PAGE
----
How Is External Cephalic Version Done?

ECV is done by the doctor by placing their hands on the maternal abdomen
ECV is done by the doctor by placing their hands on the maternal abdomen

External cephalic version (ECV) is usually performed in a labor and delivery unit, with an operating room and resources available to perform emergency cesarean delivery if and when necessary. The fetal and maternal status are continuously monitored. A bedside ultrasound is usually done prior to assessing the fetal position, amniotic fluid level, placenta location, and uterine cavity shape to determine if the procedure can be performed and the expected success rate. Tocolytics (medications to suppress premature labor) and/or regional anesthesia (such as an epidural) may be administered to women who are to undergo ECV. During ECV, the doctor places their hands on the maternal abdomen and gently turns the fetus from breech to cephalic presentation. Ultrasound gel is usually applied over the maternal abdomen to help the doctor’s hand glide easily. If only one doctor is performing ECV, they would place one hand on the fetal head and the other over fetal buttocks and slowly turn the fetus.

If two doctors are performing ECV together, one doctor controls the fetal head, and the other doctor controls the fetal buttocks.

Factors that increase the success rate of ECV include:

  • Multiparity (history of more than one pregnancy)
  • Non Engagement (non-fixation) of the presenting fetal part into the maternal pelvis
  • Relaxed uterus
  • Palpable fetal head
  • Maternal weight under 65 kg
  • Increased amniotic fluid 
  • Posteriorly lying placenta
  • Lateral (right or left sided) lying fetal spine position
  • Complete breech fetal presentation
  • Gestational age above 36 weeks
  • Complete breech presentation

Factors that reduce the success rate of ECV include:

  • Nulliparity (first pregnancy)
  • Firm maternal abdominal muscles
  • Tense uterus
  • Anterior (forward) lying placenta
  • Decreased amniotic fluid 
  • Ruptured membranes
  • Low fetal birth weight
  • Presenting fetal part engaged (fixed) into the maternal pelvis
  • Maternal obesity
  • Nonpalpable fetal head
  • Posteriorly located fetal spine
  • Low fetal abdominal circumference below the fifth percentile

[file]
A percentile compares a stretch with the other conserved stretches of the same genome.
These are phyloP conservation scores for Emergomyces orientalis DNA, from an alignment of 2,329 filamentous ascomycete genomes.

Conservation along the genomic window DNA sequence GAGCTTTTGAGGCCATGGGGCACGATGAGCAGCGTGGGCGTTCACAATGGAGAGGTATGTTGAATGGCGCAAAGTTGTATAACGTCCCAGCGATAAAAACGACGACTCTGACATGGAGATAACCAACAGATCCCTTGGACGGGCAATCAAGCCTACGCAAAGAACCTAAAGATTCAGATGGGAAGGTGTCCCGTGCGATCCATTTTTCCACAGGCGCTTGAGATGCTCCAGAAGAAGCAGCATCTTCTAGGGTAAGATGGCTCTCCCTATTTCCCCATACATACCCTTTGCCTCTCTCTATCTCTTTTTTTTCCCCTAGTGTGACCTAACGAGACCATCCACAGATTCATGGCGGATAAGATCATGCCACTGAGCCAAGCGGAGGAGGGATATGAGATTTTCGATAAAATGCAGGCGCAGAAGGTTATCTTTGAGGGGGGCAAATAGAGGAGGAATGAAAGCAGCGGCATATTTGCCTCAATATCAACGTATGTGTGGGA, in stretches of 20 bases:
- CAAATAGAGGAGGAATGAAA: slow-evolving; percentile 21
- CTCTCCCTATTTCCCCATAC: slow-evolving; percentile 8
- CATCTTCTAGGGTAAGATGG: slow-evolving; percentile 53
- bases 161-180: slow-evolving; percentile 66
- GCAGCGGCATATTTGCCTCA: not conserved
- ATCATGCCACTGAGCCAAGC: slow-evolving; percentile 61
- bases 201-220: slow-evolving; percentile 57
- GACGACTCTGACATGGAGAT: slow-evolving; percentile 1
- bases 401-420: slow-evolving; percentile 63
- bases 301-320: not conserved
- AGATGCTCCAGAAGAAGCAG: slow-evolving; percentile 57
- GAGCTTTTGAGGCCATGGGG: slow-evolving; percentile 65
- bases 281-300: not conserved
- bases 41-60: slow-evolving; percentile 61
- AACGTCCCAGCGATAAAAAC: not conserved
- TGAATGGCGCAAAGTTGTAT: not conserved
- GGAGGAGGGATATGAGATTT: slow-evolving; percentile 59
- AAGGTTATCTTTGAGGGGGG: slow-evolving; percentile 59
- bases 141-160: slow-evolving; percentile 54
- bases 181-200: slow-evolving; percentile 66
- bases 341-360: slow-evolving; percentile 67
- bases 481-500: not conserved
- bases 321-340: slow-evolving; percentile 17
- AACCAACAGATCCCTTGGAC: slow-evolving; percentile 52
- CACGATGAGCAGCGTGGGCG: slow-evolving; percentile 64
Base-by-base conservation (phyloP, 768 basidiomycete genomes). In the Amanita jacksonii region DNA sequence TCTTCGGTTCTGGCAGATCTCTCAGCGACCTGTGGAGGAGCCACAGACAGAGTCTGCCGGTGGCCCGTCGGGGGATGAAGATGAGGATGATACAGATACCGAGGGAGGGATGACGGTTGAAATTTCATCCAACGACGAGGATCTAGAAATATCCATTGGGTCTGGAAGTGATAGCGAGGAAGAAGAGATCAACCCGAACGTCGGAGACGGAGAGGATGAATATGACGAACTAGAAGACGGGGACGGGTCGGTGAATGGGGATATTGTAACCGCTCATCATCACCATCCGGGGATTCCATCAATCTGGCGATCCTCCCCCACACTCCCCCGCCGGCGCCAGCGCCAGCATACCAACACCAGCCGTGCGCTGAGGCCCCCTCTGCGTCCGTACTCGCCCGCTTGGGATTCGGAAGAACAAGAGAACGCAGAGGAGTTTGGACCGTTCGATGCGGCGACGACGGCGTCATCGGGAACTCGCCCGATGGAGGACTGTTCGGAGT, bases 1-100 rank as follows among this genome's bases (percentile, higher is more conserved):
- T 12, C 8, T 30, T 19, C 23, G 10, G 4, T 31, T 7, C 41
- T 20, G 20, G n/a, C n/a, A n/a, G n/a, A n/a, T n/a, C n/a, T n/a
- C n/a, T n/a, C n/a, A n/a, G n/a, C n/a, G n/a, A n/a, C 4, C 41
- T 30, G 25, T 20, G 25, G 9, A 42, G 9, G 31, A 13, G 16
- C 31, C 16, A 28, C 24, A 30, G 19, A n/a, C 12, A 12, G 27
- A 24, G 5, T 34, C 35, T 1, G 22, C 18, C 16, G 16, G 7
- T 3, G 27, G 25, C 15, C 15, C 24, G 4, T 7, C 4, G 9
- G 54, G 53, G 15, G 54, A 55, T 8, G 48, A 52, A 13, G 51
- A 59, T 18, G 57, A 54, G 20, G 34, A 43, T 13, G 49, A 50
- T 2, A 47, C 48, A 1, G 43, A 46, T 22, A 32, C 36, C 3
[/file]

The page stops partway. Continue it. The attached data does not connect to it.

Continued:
What is the external cephalic version?

External cephalic version (ECV) is a procedure in which an attempt is made by the doctor to shift the fetus while still in the uterus. It is done by putting external pressure on the swollen belly. The goal of the procedure is to change the presentation of the fetus from breech to cephalic. ECV is done by the doctor by placing their hands on the maternal abdomen and gently turning the fetus while continuously monitoring the fetus and mother.

Cephalic presentation or vertex presentation is when the head of the fetus is at the uterine mouth at the time of childbirth. The head enters the pelvis first. Cephalic presentation of the fetus is preferred at term because it is associated with lesser risks and mortality to the baby during delivery. Cephalic presentation reduces the need for cesarean delivery.

Breech presentation is when the fetus lies longitudinally, with the buttocks or feet closest to the cervix. Breech presentation occurs in 3-4% of all deliveries. There is an increased risk of perinatal mortality with breech presentation. Fetal death is often associated with fetal malformations, prematurity, and intrauterine death. Hence, more than 90% of breech fetuses are delivered by elective (planned) cesarean delivery. If vaginal delivery is attempted, the doctor may have to convert it to cesarean delivery if the former fails.

Types of breech presentations:

  • Frank breech (50-70%): The fetus is in a pike position (the hips are flexed and the knees are extended).
  • Complete breech (5-10%): The fetus is in a cannonball position (the hips and knees are flexed).
  • Footling or incomplete breech (10-30%): One or both the hips are extended with the foot presenting.

Why is the external cephalic version done?

External cephalic version (ECV) has proven to be a valuable maneuver to reduce the rate of cesarean delivery by reducing the incidence of breech presentation at term. If the patient is an ideal candidate for ECV, the procedure is a safe and effective way to convert fetuses from breech to cephalic presentation to try to avoid cesarean delivery. Cesarean delivery is associated with a high risk of maternal morbidity and mortality. Hence, ECV is usually offered to all near-term women with breech presentation who do not have any contraindications to the procedure to increase their chances of having a safe cephalic vaginal delivery.

When is the external cephalic version not done?

External cephalic version (ECV) is usually contraindicated if the procedure would put the fetus or mother at risk of life-threatening complications or if the procedure is not likely to succeed.

ECV may not be performed in the following conditions:

  • Placenta previa (low-lying placenta covering the cervix)
  • Abruptio placenta (the placenta detaches from the uterus before delivery)
  • Poor fetal health status 
  • Intrauterine growth restriction (IUGR)
  • Abnormal umbilical artery 
  • Maternal hypertension 
  • Fetal abnormalities such as neck mass
  • History of recent vaginal bleeding during pregnancy
  • Anatomical uterine abnormalities 
  • Uterine pathologies such as uterine fibroids 
  • Ruptured membranes (referred to as water breaking)
  • Hyperextended head of the fetus in the uterus 
  • Multiple gestations (more than one fetus, such as twins or triplets)

Relative contraindications include:

  • Maternal obesity
  • A fetus that is small for gestational age
  • Oligohydramnios (decreased amniotic fluid in the uterus) 
  • Uterine scarring from previous cesarean delivery or other surgeries performed to treat uterine pathologies


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